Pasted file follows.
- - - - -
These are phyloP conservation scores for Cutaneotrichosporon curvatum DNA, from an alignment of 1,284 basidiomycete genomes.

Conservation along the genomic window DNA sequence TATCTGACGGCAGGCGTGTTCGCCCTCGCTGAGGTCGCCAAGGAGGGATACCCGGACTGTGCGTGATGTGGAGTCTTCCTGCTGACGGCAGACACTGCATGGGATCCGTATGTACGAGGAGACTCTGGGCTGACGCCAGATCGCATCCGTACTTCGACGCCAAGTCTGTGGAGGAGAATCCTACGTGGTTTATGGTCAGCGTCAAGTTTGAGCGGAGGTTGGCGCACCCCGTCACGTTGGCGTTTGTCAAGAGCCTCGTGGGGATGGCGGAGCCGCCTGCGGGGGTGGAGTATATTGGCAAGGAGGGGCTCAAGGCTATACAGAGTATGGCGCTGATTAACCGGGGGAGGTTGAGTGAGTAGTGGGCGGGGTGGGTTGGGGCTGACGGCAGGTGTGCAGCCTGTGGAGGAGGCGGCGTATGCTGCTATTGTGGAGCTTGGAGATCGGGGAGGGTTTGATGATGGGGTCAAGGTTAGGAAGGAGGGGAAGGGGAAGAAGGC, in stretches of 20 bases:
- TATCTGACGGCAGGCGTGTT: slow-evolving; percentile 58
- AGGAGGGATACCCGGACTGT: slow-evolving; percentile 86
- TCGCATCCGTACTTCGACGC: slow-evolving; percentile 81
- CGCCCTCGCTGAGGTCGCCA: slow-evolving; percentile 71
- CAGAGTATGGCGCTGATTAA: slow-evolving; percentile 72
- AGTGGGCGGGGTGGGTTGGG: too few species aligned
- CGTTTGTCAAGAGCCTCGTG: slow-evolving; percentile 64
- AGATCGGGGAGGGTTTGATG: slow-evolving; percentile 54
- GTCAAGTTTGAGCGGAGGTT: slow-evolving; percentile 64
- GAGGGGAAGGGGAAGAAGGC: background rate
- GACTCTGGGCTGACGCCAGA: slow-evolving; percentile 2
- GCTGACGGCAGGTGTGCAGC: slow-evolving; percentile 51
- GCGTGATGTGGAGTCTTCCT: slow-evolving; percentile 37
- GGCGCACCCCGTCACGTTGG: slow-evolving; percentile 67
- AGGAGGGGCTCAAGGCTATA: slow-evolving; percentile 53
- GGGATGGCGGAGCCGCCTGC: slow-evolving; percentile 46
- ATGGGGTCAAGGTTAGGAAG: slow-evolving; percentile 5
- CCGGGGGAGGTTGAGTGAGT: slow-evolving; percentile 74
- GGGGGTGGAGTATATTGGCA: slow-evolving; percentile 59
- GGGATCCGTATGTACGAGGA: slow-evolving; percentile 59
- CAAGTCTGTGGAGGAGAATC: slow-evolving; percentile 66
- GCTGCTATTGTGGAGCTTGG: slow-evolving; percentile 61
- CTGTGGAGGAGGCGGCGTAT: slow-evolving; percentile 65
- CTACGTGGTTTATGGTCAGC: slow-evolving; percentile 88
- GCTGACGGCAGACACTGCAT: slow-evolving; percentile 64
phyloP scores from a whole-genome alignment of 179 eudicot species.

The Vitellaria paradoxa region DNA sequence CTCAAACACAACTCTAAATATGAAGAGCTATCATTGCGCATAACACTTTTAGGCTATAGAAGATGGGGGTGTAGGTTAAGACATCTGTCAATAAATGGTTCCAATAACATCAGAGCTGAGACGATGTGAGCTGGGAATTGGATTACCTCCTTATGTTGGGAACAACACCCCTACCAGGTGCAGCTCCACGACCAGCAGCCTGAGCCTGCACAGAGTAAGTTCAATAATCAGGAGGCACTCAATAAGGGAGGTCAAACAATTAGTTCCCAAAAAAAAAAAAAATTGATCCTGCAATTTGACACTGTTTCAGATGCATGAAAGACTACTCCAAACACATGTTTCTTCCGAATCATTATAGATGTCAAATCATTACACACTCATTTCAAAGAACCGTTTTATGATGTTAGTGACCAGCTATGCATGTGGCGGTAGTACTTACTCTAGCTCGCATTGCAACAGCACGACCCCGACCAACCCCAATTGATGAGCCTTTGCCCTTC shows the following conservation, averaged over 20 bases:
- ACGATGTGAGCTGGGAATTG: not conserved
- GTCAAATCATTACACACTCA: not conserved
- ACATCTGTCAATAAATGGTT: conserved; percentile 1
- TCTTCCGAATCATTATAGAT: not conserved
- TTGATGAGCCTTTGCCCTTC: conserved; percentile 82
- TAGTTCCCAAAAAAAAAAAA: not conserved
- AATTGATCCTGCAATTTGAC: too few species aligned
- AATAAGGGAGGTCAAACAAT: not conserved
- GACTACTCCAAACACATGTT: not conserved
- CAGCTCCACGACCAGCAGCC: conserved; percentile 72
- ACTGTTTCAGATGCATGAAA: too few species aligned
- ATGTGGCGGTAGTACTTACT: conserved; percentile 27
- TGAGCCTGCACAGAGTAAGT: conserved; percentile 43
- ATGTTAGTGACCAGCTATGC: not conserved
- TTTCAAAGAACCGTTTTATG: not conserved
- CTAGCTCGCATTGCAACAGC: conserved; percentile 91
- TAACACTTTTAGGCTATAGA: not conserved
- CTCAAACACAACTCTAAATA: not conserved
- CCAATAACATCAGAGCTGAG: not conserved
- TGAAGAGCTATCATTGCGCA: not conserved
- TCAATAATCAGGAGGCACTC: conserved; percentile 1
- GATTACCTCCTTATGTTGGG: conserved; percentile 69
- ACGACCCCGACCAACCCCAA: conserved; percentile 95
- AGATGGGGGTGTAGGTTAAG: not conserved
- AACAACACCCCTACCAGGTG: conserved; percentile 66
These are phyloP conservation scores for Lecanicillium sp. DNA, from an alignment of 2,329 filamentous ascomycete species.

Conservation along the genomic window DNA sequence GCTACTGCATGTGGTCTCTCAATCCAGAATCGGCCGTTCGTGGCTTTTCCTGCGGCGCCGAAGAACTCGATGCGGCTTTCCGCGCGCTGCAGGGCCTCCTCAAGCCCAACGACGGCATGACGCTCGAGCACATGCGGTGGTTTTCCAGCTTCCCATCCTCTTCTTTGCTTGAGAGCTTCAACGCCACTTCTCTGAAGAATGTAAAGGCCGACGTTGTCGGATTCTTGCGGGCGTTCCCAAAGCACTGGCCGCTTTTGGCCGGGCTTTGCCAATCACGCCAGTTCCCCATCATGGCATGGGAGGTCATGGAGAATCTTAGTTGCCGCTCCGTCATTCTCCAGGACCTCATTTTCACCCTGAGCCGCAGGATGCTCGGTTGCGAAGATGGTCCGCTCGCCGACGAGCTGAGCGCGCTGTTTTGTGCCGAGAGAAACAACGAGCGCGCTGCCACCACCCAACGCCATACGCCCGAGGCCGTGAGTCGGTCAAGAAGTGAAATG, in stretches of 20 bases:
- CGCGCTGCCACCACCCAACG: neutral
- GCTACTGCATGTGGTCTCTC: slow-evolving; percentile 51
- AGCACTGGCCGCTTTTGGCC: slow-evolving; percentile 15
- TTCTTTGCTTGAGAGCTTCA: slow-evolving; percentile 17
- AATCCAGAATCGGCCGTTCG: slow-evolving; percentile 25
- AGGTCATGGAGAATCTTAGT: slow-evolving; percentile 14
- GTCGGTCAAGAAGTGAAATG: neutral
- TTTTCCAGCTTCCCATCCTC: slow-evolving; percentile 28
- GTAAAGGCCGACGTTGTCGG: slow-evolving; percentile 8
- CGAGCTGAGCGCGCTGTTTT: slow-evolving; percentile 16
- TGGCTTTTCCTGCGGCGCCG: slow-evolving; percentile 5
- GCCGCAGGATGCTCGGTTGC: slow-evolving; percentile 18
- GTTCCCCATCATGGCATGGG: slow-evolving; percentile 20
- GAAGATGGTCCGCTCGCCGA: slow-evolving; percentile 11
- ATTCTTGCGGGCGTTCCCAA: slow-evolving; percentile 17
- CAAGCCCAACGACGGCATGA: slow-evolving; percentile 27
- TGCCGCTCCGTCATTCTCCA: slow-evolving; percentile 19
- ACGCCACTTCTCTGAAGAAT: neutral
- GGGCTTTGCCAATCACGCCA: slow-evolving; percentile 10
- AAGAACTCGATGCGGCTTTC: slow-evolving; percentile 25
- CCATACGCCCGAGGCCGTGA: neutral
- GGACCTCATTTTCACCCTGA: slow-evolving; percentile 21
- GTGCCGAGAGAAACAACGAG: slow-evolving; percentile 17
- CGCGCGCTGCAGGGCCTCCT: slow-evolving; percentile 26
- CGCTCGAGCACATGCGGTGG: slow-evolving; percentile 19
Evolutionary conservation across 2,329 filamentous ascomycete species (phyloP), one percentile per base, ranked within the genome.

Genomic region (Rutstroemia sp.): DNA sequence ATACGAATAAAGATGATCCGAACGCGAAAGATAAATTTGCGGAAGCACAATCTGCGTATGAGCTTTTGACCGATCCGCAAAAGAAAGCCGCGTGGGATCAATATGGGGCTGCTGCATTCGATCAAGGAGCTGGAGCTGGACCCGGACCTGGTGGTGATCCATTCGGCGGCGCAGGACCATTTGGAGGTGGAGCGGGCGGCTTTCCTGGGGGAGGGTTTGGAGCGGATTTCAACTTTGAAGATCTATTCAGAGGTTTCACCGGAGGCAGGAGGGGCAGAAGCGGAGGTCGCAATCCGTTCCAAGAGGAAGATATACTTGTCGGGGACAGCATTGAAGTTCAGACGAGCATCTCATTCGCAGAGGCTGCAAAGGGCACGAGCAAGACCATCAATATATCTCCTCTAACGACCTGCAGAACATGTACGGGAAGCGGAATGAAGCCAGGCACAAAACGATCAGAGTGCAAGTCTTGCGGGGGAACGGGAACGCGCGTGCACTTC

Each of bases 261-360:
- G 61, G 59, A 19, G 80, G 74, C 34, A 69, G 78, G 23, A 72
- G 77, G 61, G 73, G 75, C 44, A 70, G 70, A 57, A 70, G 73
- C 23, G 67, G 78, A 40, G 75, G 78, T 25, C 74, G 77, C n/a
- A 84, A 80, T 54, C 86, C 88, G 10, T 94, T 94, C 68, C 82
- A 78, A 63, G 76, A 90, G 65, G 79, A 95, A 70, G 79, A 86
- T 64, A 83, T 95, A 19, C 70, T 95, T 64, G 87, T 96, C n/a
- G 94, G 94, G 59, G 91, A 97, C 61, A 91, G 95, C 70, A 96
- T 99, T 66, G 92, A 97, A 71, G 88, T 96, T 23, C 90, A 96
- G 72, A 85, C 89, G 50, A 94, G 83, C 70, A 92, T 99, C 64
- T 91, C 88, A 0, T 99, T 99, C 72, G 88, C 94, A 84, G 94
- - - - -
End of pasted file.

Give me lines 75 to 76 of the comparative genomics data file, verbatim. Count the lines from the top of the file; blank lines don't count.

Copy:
- GGGCTTTGCCAATCACGCCA: slow-evolving; percentile 10
- AAGAACTCGATGCGGCTTTC: slow-evolving; percentile 25